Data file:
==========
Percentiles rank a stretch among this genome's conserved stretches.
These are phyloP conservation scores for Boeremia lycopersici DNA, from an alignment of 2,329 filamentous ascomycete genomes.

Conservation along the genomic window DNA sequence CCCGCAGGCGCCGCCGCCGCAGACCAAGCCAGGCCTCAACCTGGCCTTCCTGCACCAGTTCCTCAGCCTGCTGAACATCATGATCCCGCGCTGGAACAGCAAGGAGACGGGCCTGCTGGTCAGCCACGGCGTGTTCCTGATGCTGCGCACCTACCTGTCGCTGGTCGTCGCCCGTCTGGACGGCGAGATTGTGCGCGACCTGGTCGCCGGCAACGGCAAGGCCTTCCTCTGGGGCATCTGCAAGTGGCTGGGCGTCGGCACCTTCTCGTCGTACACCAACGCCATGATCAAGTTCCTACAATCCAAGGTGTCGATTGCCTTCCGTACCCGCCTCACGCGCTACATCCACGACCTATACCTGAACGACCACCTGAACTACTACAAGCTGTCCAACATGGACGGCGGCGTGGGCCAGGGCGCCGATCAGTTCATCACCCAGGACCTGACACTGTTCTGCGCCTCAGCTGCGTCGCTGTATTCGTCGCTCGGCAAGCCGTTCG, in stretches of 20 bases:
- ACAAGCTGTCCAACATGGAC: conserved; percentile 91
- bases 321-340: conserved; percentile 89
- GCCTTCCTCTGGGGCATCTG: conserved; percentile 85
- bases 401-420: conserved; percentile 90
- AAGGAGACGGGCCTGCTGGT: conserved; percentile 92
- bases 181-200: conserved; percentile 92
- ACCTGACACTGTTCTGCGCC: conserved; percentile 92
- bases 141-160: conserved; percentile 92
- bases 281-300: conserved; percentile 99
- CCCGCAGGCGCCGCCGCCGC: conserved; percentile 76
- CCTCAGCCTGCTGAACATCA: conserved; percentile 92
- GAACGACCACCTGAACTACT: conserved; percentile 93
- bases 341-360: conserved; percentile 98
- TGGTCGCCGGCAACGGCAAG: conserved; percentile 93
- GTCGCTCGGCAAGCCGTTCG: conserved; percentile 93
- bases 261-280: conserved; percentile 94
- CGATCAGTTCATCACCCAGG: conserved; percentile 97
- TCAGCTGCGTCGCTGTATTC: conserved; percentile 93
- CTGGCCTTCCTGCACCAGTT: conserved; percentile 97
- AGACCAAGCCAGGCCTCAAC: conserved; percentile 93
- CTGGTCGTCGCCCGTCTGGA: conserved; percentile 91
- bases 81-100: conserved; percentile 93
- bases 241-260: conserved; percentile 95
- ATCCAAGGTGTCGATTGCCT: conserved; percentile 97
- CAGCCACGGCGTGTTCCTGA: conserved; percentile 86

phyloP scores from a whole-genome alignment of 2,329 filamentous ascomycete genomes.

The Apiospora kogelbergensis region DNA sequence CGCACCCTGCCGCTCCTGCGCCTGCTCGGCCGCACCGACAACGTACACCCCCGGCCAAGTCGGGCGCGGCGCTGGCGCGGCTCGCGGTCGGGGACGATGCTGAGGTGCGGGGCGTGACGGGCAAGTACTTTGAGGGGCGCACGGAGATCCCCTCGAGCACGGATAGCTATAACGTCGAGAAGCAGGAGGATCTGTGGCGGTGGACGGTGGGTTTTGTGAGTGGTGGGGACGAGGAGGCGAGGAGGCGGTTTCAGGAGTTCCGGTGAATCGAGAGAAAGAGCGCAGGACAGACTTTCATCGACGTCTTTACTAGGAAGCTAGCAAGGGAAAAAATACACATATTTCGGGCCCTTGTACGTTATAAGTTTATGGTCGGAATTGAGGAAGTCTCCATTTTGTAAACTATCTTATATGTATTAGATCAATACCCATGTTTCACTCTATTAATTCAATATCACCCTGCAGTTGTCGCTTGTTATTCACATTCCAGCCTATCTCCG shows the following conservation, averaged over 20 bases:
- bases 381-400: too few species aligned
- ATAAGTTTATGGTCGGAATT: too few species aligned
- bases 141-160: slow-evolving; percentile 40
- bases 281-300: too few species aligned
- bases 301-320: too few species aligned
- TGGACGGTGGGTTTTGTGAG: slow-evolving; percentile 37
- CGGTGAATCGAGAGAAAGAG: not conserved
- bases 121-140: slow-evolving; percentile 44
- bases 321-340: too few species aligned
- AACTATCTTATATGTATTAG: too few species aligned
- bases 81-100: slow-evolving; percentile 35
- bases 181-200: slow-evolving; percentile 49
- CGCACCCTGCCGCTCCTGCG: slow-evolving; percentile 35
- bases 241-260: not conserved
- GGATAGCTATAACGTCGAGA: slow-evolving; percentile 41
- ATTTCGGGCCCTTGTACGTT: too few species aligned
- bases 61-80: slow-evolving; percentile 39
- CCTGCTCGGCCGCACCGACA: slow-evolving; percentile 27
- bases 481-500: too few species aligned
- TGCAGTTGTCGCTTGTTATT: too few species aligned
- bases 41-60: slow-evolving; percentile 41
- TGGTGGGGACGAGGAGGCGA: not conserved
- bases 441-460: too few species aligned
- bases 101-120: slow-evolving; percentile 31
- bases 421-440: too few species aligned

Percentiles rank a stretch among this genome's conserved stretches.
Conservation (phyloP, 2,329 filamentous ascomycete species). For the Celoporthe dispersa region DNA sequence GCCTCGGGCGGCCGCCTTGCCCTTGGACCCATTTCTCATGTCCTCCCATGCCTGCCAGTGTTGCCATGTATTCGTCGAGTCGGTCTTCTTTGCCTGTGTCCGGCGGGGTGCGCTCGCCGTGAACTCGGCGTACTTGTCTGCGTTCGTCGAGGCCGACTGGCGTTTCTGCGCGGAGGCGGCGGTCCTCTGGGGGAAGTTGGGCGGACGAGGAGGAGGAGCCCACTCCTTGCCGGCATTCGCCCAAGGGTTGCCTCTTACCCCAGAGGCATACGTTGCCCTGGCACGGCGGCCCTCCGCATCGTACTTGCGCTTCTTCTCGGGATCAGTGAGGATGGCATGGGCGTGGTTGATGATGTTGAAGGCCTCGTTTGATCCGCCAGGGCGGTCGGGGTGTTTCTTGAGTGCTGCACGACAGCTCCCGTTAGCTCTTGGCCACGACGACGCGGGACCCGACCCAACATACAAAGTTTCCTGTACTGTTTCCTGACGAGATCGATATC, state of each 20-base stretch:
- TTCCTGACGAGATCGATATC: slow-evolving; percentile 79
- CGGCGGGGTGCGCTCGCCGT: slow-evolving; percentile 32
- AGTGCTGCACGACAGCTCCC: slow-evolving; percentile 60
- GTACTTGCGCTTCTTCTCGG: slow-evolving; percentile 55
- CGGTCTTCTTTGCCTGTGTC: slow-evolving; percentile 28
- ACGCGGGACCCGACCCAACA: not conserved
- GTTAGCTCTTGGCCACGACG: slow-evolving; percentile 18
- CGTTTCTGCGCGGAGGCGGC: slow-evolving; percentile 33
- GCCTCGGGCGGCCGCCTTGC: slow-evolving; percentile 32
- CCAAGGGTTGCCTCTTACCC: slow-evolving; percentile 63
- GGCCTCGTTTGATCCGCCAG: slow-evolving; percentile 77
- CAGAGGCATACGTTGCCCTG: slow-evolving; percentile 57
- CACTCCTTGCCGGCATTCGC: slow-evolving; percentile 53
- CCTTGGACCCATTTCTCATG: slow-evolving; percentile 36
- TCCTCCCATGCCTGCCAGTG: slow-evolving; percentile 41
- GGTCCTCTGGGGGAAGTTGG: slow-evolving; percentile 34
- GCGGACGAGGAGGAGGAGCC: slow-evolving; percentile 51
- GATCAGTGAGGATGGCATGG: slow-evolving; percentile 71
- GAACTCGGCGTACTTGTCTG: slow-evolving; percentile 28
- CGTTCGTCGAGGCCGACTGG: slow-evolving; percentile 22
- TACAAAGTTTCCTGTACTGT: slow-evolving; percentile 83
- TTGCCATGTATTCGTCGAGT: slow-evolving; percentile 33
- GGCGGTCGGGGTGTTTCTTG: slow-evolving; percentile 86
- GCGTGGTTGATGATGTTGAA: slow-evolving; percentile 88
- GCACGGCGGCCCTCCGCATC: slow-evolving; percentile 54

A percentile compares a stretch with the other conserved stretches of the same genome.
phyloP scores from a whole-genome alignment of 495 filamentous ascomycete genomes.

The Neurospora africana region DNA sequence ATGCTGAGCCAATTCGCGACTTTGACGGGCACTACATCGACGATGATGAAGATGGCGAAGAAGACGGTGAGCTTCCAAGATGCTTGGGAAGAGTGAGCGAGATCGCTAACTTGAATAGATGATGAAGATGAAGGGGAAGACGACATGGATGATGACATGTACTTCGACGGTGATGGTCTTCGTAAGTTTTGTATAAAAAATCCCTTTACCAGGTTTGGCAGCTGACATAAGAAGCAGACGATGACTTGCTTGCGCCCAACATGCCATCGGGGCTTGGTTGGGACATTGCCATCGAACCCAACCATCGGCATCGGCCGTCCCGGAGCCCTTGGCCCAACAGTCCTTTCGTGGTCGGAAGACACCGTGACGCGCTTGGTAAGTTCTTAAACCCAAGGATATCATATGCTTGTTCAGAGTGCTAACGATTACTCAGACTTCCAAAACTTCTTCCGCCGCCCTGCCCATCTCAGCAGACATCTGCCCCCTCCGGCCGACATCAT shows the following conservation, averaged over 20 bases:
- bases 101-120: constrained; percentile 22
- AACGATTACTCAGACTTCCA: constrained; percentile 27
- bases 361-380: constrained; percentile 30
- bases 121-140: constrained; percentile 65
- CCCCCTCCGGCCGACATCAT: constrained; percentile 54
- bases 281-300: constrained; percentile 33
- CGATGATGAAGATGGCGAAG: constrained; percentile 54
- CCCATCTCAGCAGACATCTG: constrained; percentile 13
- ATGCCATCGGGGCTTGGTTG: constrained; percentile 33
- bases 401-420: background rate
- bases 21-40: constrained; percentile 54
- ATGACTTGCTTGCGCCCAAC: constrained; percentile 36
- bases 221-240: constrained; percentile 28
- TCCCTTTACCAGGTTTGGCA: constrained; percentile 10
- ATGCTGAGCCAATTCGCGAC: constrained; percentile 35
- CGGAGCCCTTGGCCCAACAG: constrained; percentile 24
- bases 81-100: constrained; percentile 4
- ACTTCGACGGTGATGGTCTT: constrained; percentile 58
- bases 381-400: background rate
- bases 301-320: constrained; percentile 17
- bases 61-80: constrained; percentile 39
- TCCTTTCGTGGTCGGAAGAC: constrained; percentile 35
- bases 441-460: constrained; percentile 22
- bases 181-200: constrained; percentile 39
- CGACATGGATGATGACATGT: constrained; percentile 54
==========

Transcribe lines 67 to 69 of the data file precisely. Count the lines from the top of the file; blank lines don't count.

- CCAAGGGTTGCCTCTTACCC: slow-evolving; percentile 63
- GGCCTCGTTTGATCCGCCAG: slow-evolving; percentile 77
- CAGAGGCATACGTTGCCCTG: slow-evolving; percentile 57